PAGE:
generating a first sum signal of value pi{n}+ri, and a second sum signal of value pj{n}+rj using said signals of values pi{n}, pj{n}, ri and rj; simultaneously generating a selection signal using said signals of values pi{n}, pj{n}, ri and rj, said selection signal indicating the minimum of said first sum signal and said second sum signal; selecting the minimum of said first sum signal and said second sum signal using the selection signal; and retrieving the signals of values pi{n+1} and pj{n+1} during said current cycle and a next cycle following said current cycle. 12. The method of claim 11 further comprising:
retrieving the signals of values ri and rj during said current cycle and said next cycle. 13. A method for performing a Viterbi computation using signals of values pi{n}, pj{n}, ri and rj, said method comprising:
simultaneously generating a selection signal using said signals of values pi{n}, pj{n}, ri and rj, said selection signal indicating the minimum of said first sum signal and said second sum signal; selecting the minimum of said first sum signal and said second sum signal using the selection signal; and generating a third sum signal of value pi{n}+rj, and a fourth sum signal of value pj{n}+ri using said signals of values pi{n}, pj{n}, ri and rj. 14. The method of claim 13, wherein:
said sum signals are generated simultaneously. 15. The method of claim 13, wherein:
said third sum signal and said fourth sum signal are generated in a next cycle following a current cycle, said first sum signal and said second sum signal are generated in said current cycle. 16. The method of claim 10 further comprising:
generating a third sum signal of value pi{n}+rj, and a fourth sum signal of value pj{n}+ri using said signals of values pi{n}, pj{n}, ri and rj. 17. The method of claim 11 further comprising:
generating a third sum signal of value pi{n}+rj, and a fourth sum signal of value pj{n}+ri using said signals of values pi{n}, pj{n}, ri and rj. 18. The method of claim 7 wherein:
each of said sum signals are generated simultaneous with each other. Description The present invention relates to an apparatus and method for performing a Viterbi computation used in, for example, digital signal processing. A Viterbi computation is performed, for example, to decode an incoming sequence of symbols in reference to a predetermined set of symbols. See, for example, U.S. Pat. Nos. 5,502,736, 5,509,020, 5,504,784, 5,539,757 and 5,491,705. In the Viterbi computation, the following two equations are used to compute new variable values pk{n+1} and pl{n+1} from previous variable values pi{n} and pj{n} using constants ri and rj, as follows:
pk{n+1}=min(pi{n}+ri, pj{n}+rj) EQ1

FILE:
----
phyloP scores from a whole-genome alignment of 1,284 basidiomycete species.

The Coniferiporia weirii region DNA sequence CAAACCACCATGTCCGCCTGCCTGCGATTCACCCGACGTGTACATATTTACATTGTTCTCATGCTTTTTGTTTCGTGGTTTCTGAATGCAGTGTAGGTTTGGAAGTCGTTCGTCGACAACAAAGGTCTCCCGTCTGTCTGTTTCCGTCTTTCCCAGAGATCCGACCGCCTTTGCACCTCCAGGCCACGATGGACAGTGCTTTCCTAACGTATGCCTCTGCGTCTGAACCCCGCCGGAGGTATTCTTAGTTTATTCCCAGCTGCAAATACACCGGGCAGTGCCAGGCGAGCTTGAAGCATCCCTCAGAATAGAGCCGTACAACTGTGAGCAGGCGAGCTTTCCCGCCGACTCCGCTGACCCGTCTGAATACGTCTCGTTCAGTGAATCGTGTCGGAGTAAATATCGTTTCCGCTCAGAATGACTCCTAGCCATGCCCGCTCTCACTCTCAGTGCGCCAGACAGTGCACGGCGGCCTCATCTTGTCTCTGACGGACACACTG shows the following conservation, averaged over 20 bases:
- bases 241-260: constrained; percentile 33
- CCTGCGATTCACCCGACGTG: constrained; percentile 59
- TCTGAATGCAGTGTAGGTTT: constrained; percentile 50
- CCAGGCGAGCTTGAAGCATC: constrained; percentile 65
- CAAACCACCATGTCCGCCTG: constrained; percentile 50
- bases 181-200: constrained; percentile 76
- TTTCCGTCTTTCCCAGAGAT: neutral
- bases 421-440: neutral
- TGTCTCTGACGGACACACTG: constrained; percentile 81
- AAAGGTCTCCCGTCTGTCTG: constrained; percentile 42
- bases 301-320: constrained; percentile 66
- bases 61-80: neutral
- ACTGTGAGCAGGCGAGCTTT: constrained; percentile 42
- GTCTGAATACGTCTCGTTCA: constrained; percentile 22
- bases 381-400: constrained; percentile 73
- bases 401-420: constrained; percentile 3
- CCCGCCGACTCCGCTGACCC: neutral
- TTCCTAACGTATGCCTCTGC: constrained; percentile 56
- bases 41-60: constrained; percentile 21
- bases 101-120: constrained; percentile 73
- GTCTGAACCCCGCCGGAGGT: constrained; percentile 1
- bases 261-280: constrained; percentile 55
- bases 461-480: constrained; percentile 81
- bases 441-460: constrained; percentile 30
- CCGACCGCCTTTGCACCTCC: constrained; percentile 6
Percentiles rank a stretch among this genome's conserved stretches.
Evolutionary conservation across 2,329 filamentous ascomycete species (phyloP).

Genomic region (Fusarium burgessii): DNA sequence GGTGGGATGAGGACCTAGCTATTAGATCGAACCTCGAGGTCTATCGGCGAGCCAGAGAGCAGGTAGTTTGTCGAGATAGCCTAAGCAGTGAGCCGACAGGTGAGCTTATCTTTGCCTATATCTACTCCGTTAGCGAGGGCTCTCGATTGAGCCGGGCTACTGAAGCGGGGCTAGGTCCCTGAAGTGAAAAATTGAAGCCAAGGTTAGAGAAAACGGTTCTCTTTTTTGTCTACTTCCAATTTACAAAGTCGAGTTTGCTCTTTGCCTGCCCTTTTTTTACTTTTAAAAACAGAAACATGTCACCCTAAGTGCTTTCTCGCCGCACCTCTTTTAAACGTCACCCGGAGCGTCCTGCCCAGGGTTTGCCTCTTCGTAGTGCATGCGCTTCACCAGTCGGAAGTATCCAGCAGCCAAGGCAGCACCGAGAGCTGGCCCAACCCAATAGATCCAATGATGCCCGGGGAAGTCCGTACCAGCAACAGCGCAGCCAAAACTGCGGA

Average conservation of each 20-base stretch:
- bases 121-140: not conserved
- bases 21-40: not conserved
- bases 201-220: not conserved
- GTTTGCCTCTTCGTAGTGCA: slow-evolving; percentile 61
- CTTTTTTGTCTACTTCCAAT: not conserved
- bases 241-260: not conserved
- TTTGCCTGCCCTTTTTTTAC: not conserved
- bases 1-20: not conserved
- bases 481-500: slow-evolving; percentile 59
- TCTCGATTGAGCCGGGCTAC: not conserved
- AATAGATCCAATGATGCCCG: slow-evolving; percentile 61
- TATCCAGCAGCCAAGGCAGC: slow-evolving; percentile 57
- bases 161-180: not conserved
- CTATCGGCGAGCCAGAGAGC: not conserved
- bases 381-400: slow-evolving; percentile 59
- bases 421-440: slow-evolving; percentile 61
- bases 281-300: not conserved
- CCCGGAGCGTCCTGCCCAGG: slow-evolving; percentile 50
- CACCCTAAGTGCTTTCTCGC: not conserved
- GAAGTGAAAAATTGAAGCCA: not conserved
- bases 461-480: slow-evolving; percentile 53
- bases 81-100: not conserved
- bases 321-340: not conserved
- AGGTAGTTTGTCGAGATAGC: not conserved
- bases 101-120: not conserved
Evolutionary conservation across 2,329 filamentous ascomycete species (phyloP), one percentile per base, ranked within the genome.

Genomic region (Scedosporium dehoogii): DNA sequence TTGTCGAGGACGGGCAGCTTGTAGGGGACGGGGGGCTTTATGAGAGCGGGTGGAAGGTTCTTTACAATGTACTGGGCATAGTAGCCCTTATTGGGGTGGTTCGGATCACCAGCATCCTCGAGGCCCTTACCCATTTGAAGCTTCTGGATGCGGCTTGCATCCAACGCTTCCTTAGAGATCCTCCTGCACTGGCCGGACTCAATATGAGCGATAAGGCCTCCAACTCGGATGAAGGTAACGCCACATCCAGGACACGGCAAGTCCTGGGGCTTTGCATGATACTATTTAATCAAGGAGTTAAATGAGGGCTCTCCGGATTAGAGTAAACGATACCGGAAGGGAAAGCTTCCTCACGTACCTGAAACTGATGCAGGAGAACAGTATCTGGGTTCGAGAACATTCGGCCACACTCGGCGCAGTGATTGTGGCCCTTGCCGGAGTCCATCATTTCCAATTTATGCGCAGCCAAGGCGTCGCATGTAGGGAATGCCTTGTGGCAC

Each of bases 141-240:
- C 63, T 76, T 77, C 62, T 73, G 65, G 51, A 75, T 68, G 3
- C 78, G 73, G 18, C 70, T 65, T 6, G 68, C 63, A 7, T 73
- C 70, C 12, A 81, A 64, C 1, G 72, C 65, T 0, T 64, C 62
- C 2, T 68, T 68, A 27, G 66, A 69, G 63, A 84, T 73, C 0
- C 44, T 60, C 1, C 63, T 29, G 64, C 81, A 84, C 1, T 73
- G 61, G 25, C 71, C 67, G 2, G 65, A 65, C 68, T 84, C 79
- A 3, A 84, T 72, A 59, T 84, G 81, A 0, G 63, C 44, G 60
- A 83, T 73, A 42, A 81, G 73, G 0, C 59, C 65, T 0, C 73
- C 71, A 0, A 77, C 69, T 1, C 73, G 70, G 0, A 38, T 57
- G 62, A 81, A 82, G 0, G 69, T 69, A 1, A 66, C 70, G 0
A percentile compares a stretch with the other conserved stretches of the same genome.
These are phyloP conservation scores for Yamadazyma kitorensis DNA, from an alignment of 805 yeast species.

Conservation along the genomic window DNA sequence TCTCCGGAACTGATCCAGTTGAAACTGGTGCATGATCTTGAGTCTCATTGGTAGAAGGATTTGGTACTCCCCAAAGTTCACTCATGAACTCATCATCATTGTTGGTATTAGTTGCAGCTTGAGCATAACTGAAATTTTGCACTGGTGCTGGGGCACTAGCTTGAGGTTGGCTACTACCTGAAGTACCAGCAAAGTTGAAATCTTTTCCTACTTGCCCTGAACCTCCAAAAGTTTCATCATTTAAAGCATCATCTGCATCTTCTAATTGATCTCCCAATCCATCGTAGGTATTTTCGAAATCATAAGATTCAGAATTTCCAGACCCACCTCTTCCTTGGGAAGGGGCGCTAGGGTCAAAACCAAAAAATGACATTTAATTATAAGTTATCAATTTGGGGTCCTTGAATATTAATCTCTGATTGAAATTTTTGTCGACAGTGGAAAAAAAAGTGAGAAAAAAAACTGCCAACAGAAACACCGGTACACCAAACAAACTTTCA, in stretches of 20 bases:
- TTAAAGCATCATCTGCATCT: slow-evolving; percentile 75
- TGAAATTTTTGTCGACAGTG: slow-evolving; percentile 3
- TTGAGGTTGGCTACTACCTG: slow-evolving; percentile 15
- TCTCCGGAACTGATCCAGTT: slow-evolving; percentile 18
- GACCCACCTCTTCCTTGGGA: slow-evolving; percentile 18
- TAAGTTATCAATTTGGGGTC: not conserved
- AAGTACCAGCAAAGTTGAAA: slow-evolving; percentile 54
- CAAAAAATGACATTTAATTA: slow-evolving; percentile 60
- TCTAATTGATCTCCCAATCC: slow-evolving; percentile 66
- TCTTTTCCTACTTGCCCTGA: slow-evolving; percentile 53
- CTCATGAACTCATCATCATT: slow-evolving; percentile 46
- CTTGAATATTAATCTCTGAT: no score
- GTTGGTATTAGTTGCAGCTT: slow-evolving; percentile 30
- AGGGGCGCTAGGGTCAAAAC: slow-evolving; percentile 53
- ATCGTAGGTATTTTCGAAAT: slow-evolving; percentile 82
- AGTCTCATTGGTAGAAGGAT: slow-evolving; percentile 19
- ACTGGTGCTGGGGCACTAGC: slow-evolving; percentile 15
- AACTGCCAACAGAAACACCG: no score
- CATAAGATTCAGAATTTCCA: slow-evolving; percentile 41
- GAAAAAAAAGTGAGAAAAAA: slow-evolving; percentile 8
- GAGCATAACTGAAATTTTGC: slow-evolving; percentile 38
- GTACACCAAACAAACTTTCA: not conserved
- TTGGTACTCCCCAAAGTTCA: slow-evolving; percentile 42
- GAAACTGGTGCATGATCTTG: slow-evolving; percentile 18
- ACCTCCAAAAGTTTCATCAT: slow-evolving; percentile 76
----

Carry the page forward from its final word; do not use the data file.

pl{n+1}=min(pi{n}+rj, pj{n}+ri) EQ2 Equations EQ1 and EQ2 can be represented in a diagram (FIG. 1) known as the "butterfly diagram". As seen from the above formulae, each of equations EQ1 and EQ2 requires the following steps: two additions, one comparison and one selection. Moreover, the variable values pi{n} and pj{n}, and constant values ri and rj need to be loaded from memory, and the two results pk{n+1} and pl{n+1} need to be stored back into memory. Therefore, a total of 14 steps (eight steps for equations EQ1-EQ2, and six steps for accessing memory) are needed to implement the butterfly diagram of FIG. 1. Current digital signal processors (DSPs) implement the butterfly diagram (FIG. 1) in four or more clock cycles. In accordance with the invention, a calculator (hereinafter "Viterbi calculator") performs two additions to generate two signals (also called "sum signals"), and simultaneously generates another signal (also called "selection signal") for selecting one of the two sum signals. The sum signal selected by the Viterbi calculator is the result of a Viterbi equation (e.g. equation EQ1 described above), and is computed in a single clock cycle in this invention. In one embodiment, the data signals for two Viterbi equations required by a Viterbi computation (i.e. equations EQ1-EQ2 described above) are made available (e.g. retrieved from memory) every clock cycle, and the two Viterbi equations are implemented simultaneously by two Viterbi calculators. That is, the two Viterbi calculators operate in parallel in a single clock cycle, and therefore this embodiment is several times faster than prior art devices, although more hardware is required than if a single Viterbi calculator is used (as described below). In another embodiment, the three steps: (1) retrieval of data signals needed for a next Viterbi computation, (2) storage of data signals generated by a previous Viterbi computation and (3) implementation of a current Viterbi computation by a single Viterbi calculator are all performed simultaneously. In such an embodiment (also called "pipelined embodiment"), results of a Viterbi computation are generated every two clock cycles, as two Viterbi equations (e.g. equations EQ1 and EQ2 described above) are implemented alternately during each Viterbi computation. As retrieval of data signals and storage of data signals also take two clock cycles in this embodiment, all three steps are implemented in a synchronized and efficient manner. In the pipelined embodiment, two multiplexers alternately swap two data signals of constant values (e.g. constants ri and rj) that are input to the Viterbi calculator. The Viterbi calculator computes the result of a first Viterbi equation (e.g. equation EQ1) when the two constant values are not swapped, and computes the result of a second Viterbi equation (e.g. equation EQ2) when the constant values are swapped. Therefore, the pipelined embodiment reuses a Viterbi calculator's hardware to alternately implement the two Viterbi equations, and therefore requires only two multiplexers in addition to the Viterbi calculator to implement the Viterbi computation. Hence, the pipelined embodiment is space efficient, i.e. takes less space on an integrated circuit die than, e.g. the above-described embodiment using two Viterbi calculators. A Viterbi calculator is implemented, in one embodiment, by three parts: (1) a sums generator that performs additions to generate the two sum signals, (2) a parallel selector that performs comparisons to generate the selection signal, and (3) a multiplexer that selects, based on the selection signal, one of two sum signals. Specifically, the parallel selector generates the selection signal in parallel with the sum signals being generated by the sums generator, and the multiplexer uses the selection signal to select the minimum of the two sum signals. Generation of a selection signal in parallel with the sum signals is a critical aspect in this embodiment, and allows the results of a Viterbi equation to be generated in a single cycle. In the just-described embodiment, the sums generator has four input buses and two groups of terminals. Two input buses (also called "constant buses") carry data signals for constant values ri and rj, and two other input buses (also called "variable buses") carry data signals for variable values pi{n} and pj{n}. A first group of terminals carry a first sum signal, e.g. a signal of value pi[n]+ri, and a second group of terminals carry a second sum signal, e.g. a signal of value pj{n}+rj. The parallel selector has four input buses that are directly connected to the four input buses of the sums generator, thereby to allow the parallel selector to operate in parallel with the sums generator. The parallel selector also has an output terminal that carries the selection signal. In this particular embodiment, the parallel selector computes the value pi{n}+ri-pj{n}-rj, and passes a carry signal generated in the computation to the parallel selector's output terminal (as the selection signal). The multiplexer has a control line connected to the parallel selector's output terminal, and responds to the selection signal by selectively coupling either the first group of terminals or the second group of terminals of the sums generator to the Viterbi calculator's output terminals (as described above). In one variant of the above-described embodiment, the parallel selector is implemented by a number of 4:2 adders that are connected to a carry chain. The 4:2 adders perform subtraction using 2's complement arithmetic, by inverting the values to be subtracted and adding 1 to the inverted values at bit position 1. The carry chain receives carries and saves from the 4:2 adders and generates a carry signal. The carry signal is passed to the multiplexer as the selection signal (described above). Use of 4:2 adders and a carry chain eliminates the need for two full adders, and therefore saves space on the integrated circuit die, and is faster as compared to the use of two full adders. FIG. 1 illustrates, in a butterfly diagram, a Viterbi computation performed by digital signal processors of the prior art. FIG. 2 illustrates, in a high-level block diagram, one embodiment of a calculator (also called "Viterbi calculator") for computing the result of a Viterbi equation in a single cycle. FIG. 3 illustrates, in an intermediate level block diagram, the calculator of FIG. 2. FIG. 4 illustrates, in a low level block diagram, the parallel selector of FIG. 3. FIG. 5 illustrates use of two multiplexers with the Viterbi calculator of FIG. 2 to implement the Viterbi computation using the single calculator. FIG. 6 illustrates, in a timing diagram, generation of the results of a Viterbi computation every two cycles by the embodiment of FIG. 5. FIG. 7 illustrates, in a high-level block diagram, the parallel use of two of the calculators of FIG. 2 to perform an entire Viterbi computation in a single cycle. A calculator (also called "Viterbi calculator") 100 (FIG. 2) of this invention performs addition in parallel with comparison, so that the result of a Viterbi equation (e.g. equation EQ1 described above) is computed in a single clock cycle, as described below. In one embodiment, Viterbi calculator 100 has four input buses 101-104 and an output bus 105. Each of input buses 101-104 and output bus 105 has N lines, where N is the operand size, e.g. 16. Two input buses (also called "variable buses") 101 and 103 carry signals indicative of previous values pi{n} and pj{n} of two variables, while the two input buses (also called "constant buses") 102 and 104 carry data signals of constant values ri and rj. Output bus 105 carries a signal of a new value pk{n+1} computed according to the above-described equation EQ1. The same Viterbi calculator 100 can be used to calculate another new value pl{n+1} by swapping the signals on constant buses 102 and 104 as described below in reference to FIG. 5. Viterbi calculator 100 includes: (1) a sums generator 110 that computes two sum signals for values pi{n}+ri and pj{n}+rj, (2) a multiplexer 120 that receives the two sum signals from sums generator 110, and (3) a parallel selector 130 that generates a signal (also called selection signal) for controlling the selection of one of the two sum signals by multiplexer 120. Parallel selector 130 generates the selection signal in the same clock cycle as the two sum signals being generated by sums generator 110, and thereby allows Viterbi calculator 100 to select one of the sum signals as the signal with new value pk[n+1] in a single cycle. Specifically, sums generator 110 (FIG. 2) has four input buses: two input buses 112 and 114 that are connected to constant buses 102 and 104 and therefore carry data signals of constant values ri and rj, and two input buses 111 and 113 that are connected to variable buses 101 and 103 and therefore carry data signals of variable values pi{n} and pj{n}. Sums generator 110 generates the two sum signals at two groups of terminals 115 and 116 that are coupled to multiplexer 120. Parallel selector 130 also has four input buses 131-134 that are directly connected to the above-described four input buses 111-114 respectively of sums generator 110. Therefore, parallel selector 130 receives the same input signals as sums generator 110, and at the same time as sums generator 110, thereby to allow parallel selector 130 to operate in parallel with sums generator 110. Parallel selector 130 generates, on an output terminal 135, the selection signal used to control multiplexer 120. The selection signal when active (e.g. low) indicates a second sum signal (of value pj{n}+rj) is to be selected by multiplexer 120, and when inactive (e.g. high) indicates a first sum signal (of value pi{n}+ri) is to be selected. In one example, parallel selector 130 computes the value pi{n}+ri-pj{n}-rj from the signals on input buses 131-134 and passes to multiplexer 120 (for use as the selection signal) a carry signal generated during the computation. When the carry signal has a value 0, the carry signal indicates that the value pj{n}+rj is smaller than the value pi{n}+ri (and vice versa when the carry signal has a value 1). Parallel selector 130 generates the carry signal a little later than the first and second sum signals generated by sums generator 110, but before the end of a single clock cycle. Multiplexer 120 has an input line 124 that is connected to parallel selector 130's output terminal 135, and N output terminals 123 that are coupled to the N lines in output bus 105 of Viterbi calculator 100. Multiplexer 120 responds to the selection signal by selectively passing to output terminals 123 the indicated sum signal. Specifically, if the selection signal on line 124 is inactive, multiplexer 120 couples output terminals 123 to the first group of terminals 115, thereby to pass a signal of value pi{n}+ri to output bus 105. Alternatively, if the selection signal on line 124 is active, multiplexer 120 couples output terminals 123 to the second group of terminals 116, thereby to pass a signal of value pj{n}+rj to output bus 105. Parallel selector 130 is implemented in one embodiment (FIG. 3) by a 4:2 adder (also called "4:2 compressor") 210 that is connected to a carry chain 220. 4:2 adder 210 performs subtraction using 2's complement arithmetic, by inverting the values pj{n} and rj and adding 1, at bit position 1, to the two inverted values (illustrated by "+2" in FIG. 3). Specifically, 4:2 adder 210 has two groups of N input terminals 211 and 212 that are directly connected to two input buses 131 and 132. 4:2 adder 210 also has two additional groups of N input terminals 213 and 214 that are coupled through inverters 231 and 232 (included in parallel selector 130) to the other two input buses 133 and 134. 4:2 adder 210 has output buses 215 and 216 (each having N lines) that are respectively connected to input terminals 221 and 222 of carry chain 220. Carry chain 220 has an output line 223 that is connected to output terminal 135 of parallel selector 130. In one particular embodiment, the 4:2 adder 210 (FIG. 4) is implemented by a number (N+1) of single bit adders 301A-301N, where A≦I≦N. For example, for 16 bit operands, parallel selector 130 includes a total of seventeen single bit adders 301A-301N (for clarity not all seventeen single bit adders are illustrated in FIG. 4). N of the single bit adders e.g. adders 301A-301N each have four input terminals 0, 1, 2, and 3 (for convenience the same reference numerals are used for each adder 301I) that are coupled respectively to one of the N lines in each of the respective four buses 101-104 of Viterbi calculator 100. For example, terminals labeled "0" of single bit adders (also called "adders") 301A-301N are coupled through inverters (not labeled in FIG. 4) to the N individual lines of constant bus 104. To implement the "+2" (in the subtraction described earlier), a "+1" value is injected at line 302A to the carry-in signal of single bit adder 301A and a second "+1" value is injected at line 224 to the carry-in signal of the add carry chain 220. Single bit adders 301A-301N are chained, with a carry signal from each previous adder 301I being passed as an input signal to the next adder 301I+1. For example, the carry signal from adder 301A is passed as an input signal to adder 301B on line 302A. The carry signal from the remaining adder 301N is not used, as indicated by the symbol N/C (for "no connect") in FIG. 4. The sum signals generated by adders 301A-301N at output terminals S are passed by a bus 216 to carry chain 220, and the carry signals generated by adders 301A-301N at output terminals C are passed by another bus 215 to carry chain 220. Carry chain 220 adds values of signals at terminals 221 and 222, and generates a carry signal on output line 223. In this embodiment, carry chain 220 is implemented as a ripple adder for bits, e.g. a 16 bit ripple adder for use with 16 bit operands. Therefore Viterbi calculator 100 of this embodiment uses space approximately equal to the space required by only three full adders: space of one full adder (to implement 4:2 adder 210 and add carry chain 220) in parallel selector 130 and space of two full adders (e.g. implemented as the well known carry look-ahead, carry select, or carry skip adders) in sums generator 110 (see FIG. 3). In addition, Viterbi calculator 100 uses only one row of inverters (all included in parallel selector 130), one multiplexer 120, and registers 250-252. Such small amount of hardware takes less space on an integrated circuit die than prior art circuits for Viterbi calculation, and is therefore preferred in this embodiment. Adders 301A-301N can be implemented as illustrated in FIG. 2 of the article "A Fifteen NS 32×32-bit CMOS Multiplier With An Improved Parallel Structure" by Masato Nagamatsu, et al., Proceedings of the IEEE 1989 CUSTOM INTEGRATED CIRCUITS CONFERENCE, San Diego, Calif., May 15-18, 1989, pages 10.3.1-10.3.4, incorporated by reference herein in its entirety. However, 4:2 adder 210, as well as various other parts described herein (such as carry chain 220) can be implemented in any manner known to a person skilled in the art of designing processors, in view of the disclosure. Moreover, although one embodiment of parallel selector 130 is illustrated in FIGS. 3 and 4, other parallel selectors can also be used, as long as a selection signal is generated in the same clock cycle as the two sum signals. In the embodiment illustrated in FIG. 3, input buses 101-104 are coupled to a storage element 250 (e.g. a register) that holds the values pi{n}, ri, pj{n} and rj. The results from output bus 105 are stored in another storage element 251. Finally, the carry signal on line 124 is also stored in yet another storage element 252. The values in storage element 250 are retrieved from, for example, memory or from a previous computation, e.g. from storage element 251. Similarly, the results in storage element 251 are saved into, for example, a memory. Each of storage elements 250-252 is clocked by the same signal CLOCK. In one embodiment signal CLOCK is designed to have a frequency low enough to permit a result signal to be latched by storage element 251. The value of the carry signal (also called "backtrace bit") can be used, for example, to traverse a tree of such Viterbi computations in a manner well known in the art of digital signal processing. The values to be used in a next cycle of signal CLOCK can be retrieved from memory and stored into storage element 250 in the current cycle of signal CLOCK (during which a Viterbi equation is implemented). Therefore storage element 250 can be loaded with new data for variables pi{n} and pj{n} every two clock cycles. Moreover, a value generated in a previous cycle of signal CLOCK can be stored into memory from storage element 251 in the current cycle of signal CLOCK. As at least two cycles in signal CLOCK are required to retrieve values of the two variables pi{n} and pj{n}, the same Viterbi calculator 100 can be used during these two cycles to implement the Viterbi computation in a pipelined manner. In a pipelined embodiment illustrated in FIG. 5, Viterbi calculator 100 is coupled to two multiplexers 140 and 150 (FIG. 5) that alternately swap signals supplied to first constant bus 102 and second constant bus 104. Hence, in a first cycle of signal CLOCK, e.g. between times T0 and T1 (FIG. 6) an input signal SWAP that is supplied to multiplexers 140 and 150 (FIG. 5) is inactive (e.g. high), thereby causing multiplexers 140 and 150 to pass constant signals (of values ri and rj) from buses 12 and 14 (FIG. 5) to respective first and second constant buses 102 and 104. After a certain delay period (e.g. half clock cycle) starting at time T0, Viterbi calculator 100 produces, on output bus 105, a signal for the new value pk[n+1]. The signal for new value pk{n+1} remains valid after the first clock cycle (e.g. after time T1) until a signal for the next new value is generated on output bus 105, as described next. At the beginning of a second clock cycle, e.g. at time T1 (FIG. 6), signal SWAP goes active (e.g. low), thereby causing multiplexers 140 and 150 (FIG. 5) to couple first constant bus 102 and second constant bus 104 to the respective buses 14 and 12 that carry signals for values rj and ri. Signal SWAP can be generated, for example, by a decoder (not shown) from an instruction for the Viterbi computation. Therefore, after the delay period starting at time T1, Viterbi calculator 100 generates on output bus 105 a signal for the second new value pl{n+1}. After the second clock cycle, e.g. after time T2, single Viterbi calculator 100 uses variables of new values pi{n+1}, pj{n+1} (and optionally constants of new values ri and rj) for the next Viterbi calculations. The new values pi{n+1}, pj{n+1} (an ri and rj if necessary) are retrieved in the first and second clock cycles (i.e. between times T0 and T2). Therefore, the pipelined embodiment (FIG. 5) is useful in various applications where the variable data pi{n} and pj{n} is available only every two clock cycles (a current clock cycle in which, for example, due to latency in accessing memory, or if only a single operand can be accessed from memory in each clock cycle. Moreover, the pipelined use of a single Viterbi calculator 100 (FIG. 5) requires less space on an integrated circuit die than the parallel use of two such Viterbi calculators as illustrated in FIG. 7 (described below). In another embodiment, two Viterbi calculators 100A and 100B (FIG. 7) that are identical to the above-described Viterbi calculator 100 are coupled to buses 11-14 to generate the two new values pk{n+1} and pl{n+1} in a single clock cycle. Specifically, a first variable bus 101A, a first constant bus 102A, a second variable bus 103A and a second constant bus 104A of Viterbi calculator 101A are directly coupled to buses 11, 12, 13 and 14 respectively. Moreover, a first variable bus 101B, a first constant bus 102B, a second variable bus 103B and a second constant bus 104B of Viterbi calculator 100B are coupled to buses 11, 14, 13 and 12 respectively. As noted above, the parallel embodiment illustrated in FIG. 7 requires more gates than the number of gates used in the pipelined embodiment illustrated in FIG. 5. Moreover, the parallel embodiment requires that both variable values pi{n} and pj{n} are available in every clock cycle, e.g. by use of an on-chip cache memory having a latency of less than one clock cycle. Numerous modifications and adaptations of the above-described embodiments will be obvious to a person skilled in the art of designing processors (such as digital signal processors and microprocessors) in view of the enclosed disclosure. For example, instead of using full adders in the sums generator, half adders can be used. Moreover, instead of using a 4:2 adder, or a carry chain, a full adder can be used, although such use of one or more full adders requires more space, and is slower than the above-described use of a 4:2 adder and a carry chain. Therefore, various modifications and adaptations of this invention are encompassed by the accompanying claims. Patent Citations